- The key to an organizational change is to plan for and manage the change and the associated transition effectively. This entails developing the change management plan that addresses the human side of change. Depending on the size and impact of the change initiative, the change management plan can be informal or formal document.
Assess Willingness, Readiness and Ability to Change:
The first step to developing a change management plan is to assess the organization’s willingness, readiness and ability to change. This assessment entails defining who the players or stakeholders involved in the change will be, their roles and how they will interact with each other.
Sponsor: The sponsor can be an individual or group that has the willingness and power, in terms of authority and making resources available, to support the project. A major portion of the organization’s ability and willingness to support the change rests with the sponsor’s commitment to the project and the associated change that will impact the organization.
Change Agents: The change agents are the project manager and the project team however other outside people may be involved as well. Change agents report directly to the sponsor and must be able to diagnose problems, plan to deal with these issues and challenges effectively.
Targets: The target is the individual or group that must change. Although the project sponsors and change agents play important roles in supporting and carrying out the change effort, the dynamics associated with the targets become more critical. The willingness, ability and readiness to change also rests largely with change targets and may require – (1) clarifying the real impacts of the change, (2) understanding the breadth of change, (3) defining what’s over and what’s not, and (4) determining whether the rules for success have changed.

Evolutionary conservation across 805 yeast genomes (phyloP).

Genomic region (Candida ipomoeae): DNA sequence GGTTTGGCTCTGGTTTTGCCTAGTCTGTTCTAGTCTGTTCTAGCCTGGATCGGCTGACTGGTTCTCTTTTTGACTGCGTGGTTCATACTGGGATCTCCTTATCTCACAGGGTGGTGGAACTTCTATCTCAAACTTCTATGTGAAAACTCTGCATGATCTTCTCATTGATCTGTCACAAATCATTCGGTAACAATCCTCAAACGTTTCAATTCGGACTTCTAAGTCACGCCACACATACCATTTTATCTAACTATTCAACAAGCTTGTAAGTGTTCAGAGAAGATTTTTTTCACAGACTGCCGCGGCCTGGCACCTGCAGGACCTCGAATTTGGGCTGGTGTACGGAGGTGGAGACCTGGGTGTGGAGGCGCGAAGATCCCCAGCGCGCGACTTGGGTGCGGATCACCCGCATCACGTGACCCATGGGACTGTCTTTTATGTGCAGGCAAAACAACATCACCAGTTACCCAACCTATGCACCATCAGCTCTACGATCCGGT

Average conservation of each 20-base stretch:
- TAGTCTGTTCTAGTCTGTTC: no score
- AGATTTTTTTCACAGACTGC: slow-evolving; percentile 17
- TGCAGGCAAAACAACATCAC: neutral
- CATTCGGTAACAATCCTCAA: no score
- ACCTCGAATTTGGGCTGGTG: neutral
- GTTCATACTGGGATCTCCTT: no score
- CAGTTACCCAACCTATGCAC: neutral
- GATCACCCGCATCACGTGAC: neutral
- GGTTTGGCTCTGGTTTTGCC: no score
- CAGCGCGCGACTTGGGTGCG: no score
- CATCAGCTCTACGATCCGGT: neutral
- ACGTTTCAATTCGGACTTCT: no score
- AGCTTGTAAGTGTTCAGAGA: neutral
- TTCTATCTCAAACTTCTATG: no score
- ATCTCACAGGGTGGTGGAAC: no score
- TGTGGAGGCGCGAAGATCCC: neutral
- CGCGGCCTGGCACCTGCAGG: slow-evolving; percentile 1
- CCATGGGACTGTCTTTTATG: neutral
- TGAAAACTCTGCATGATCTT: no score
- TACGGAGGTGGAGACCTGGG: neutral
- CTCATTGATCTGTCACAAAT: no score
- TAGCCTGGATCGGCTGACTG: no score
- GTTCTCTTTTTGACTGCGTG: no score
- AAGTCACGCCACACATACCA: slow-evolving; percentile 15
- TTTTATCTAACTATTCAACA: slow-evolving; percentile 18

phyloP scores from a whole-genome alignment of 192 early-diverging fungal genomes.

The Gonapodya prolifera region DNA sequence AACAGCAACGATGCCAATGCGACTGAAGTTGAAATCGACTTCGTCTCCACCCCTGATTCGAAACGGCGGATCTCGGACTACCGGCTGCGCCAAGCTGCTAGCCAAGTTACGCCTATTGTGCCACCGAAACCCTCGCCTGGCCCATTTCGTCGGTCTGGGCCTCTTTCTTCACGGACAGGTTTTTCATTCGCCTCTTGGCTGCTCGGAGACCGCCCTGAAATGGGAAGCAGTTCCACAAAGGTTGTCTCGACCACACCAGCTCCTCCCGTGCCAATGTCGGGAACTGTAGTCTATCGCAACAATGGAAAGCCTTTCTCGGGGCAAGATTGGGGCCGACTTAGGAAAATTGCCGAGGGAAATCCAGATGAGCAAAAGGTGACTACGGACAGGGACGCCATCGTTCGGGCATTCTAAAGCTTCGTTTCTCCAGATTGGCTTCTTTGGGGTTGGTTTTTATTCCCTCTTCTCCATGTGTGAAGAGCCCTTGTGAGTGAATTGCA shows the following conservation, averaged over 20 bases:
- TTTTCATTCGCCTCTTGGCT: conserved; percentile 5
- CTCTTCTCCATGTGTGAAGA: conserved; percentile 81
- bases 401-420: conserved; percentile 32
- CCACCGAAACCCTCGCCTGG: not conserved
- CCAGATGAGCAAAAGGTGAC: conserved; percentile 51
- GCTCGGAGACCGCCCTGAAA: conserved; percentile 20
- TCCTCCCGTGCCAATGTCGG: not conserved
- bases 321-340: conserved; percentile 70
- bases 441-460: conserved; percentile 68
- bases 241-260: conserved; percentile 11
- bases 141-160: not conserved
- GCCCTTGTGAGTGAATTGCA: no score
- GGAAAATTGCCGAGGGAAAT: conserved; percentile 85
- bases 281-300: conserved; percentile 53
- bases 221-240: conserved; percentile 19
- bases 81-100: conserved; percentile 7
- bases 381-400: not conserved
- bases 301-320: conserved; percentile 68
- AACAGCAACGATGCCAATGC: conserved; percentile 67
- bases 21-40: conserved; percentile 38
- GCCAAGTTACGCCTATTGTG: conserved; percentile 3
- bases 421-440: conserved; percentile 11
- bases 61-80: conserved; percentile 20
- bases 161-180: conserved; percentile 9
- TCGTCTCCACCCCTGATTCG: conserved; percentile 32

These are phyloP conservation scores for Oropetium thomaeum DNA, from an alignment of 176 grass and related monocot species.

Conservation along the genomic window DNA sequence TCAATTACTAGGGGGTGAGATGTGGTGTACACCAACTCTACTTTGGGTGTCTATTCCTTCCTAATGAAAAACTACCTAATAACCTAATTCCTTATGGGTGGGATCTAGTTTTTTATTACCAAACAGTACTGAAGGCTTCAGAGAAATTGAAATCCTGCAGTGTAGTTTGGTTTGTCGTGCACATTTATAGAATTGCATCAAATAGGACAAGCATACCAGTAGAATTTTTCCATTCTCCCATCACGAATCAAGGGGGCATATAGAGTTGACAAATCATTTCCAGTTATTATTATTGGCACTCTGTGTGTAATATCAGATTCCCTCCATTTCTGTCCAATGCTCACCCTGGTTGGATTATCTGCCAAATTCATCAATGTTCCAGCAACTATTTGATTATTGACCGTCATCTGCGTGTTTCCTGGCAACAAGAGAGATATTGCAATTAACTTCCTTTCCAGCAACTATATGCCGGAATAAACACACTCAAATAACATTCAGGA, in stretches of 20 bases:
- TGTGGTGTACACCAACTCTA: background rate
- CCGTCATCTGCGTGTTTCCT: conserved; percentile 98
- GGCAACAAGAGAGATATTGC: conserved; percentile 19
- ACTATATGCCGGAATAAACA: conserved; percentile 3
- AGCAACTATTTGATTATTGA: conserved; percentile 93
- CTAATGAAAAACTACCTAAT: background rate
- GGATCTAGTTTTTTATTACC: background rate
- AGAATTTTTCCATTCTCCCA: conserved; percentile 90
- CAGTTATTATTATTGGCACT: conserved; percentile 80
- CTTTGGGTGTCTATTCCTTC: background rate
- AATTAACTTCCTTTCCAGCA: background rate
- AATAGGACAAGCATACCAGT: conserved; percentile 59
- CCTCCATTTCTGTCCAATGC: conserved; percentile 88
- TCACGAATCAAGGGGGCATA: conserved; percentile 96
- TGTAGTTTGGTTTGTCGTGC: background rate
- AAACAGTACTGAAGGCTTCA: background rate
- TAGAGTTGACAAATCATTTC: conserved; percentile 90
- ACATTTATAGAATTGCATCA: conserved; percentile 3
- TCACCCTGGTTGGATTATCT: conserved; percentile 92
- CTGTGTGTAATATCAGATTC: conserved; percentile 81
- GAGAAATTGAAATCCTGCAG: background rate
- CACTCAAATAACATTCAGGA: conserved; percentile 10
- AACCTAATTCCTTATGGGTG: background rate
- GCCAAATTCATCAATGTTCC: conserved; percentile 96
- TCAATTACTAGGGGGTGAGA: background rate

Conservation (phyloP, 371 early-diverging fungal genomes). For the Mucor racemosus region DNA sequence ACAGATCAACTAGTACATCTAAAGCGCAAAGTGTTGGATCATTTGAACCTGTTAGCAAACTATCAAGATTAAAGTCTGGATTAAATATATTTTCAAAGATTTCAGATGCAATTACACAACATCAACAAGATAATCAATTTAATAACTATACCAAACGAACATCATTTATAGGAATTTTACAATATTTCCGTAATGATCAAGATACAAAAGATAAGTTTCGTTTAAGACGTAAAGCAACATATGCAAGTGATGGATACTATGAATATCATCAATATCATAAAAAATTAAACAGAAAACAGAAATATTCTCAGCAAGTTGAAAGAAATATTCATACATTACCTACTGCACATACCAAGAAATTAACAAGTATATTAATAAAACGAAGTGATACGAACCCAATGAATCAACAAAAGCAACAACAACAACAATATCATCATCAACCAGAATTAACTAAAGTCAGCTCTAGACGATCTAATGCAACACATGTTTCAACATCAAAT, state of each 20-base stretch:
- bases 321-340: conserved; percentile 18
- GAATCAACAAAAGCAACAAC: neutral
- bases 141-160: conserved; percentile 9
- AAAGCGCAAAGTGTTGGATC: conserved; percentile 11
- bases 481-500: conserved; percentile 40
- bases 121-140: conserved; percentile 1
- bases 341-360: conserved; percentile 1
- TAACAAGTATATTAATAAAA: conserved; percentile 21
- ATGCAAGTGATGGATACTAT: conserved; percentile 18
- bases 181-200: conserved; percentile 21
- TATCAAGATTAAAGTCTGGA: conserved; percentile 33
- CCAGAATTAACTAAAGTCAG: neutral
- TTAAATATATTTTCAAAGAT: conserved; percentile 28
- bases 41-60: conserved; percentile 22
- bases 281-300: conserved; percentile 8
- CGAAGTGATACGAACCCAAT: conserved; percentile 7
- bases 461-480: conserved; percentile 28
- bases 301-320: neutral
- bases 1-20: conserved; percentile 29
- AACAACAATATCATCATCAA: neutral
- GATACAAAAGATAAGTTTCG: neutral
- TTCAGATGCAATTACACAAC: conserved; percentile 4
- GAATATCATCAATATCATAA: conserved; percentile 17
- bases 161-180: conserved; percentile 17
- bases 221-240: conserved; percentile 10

Develop or Adopt a Strategy for Change:
Once the organization’s capability to change is assessed, the next step involves, developing or adopting a strategy for change.
- Rational-Empirical Approach: The rational-empirical approach to change management is based on the idea that people follow predictable patterns of behaviour and that people will follow their own self-interests. It is important that the individuals affected by the change be provided with consistent and timely information. The change management plan based on this strategy should provide each individual with the purpose, a picture, and a part to play. Purpose is the reason for the change. A picture provides a vision or a picture in the individual's mind as to how the organization will look or operate like in the future. A part to play can be very effective in helping the individual become involved in the proposed change.
- Normative-Re-education Approach: The normative-re-education approach takes the basic view that people are social beings and that human behaviour can be changed by changing the social norms of a group. Instead of trying to change an individual, one must focus on the core values, beliefs, and established relationships that make up the culture of the group. This approach can be very difficult and time-consuming because the change agents and sponsor must study the existing values and beliefs of a group. Change becomes more effective when each person adopts the beliefs and values of the group.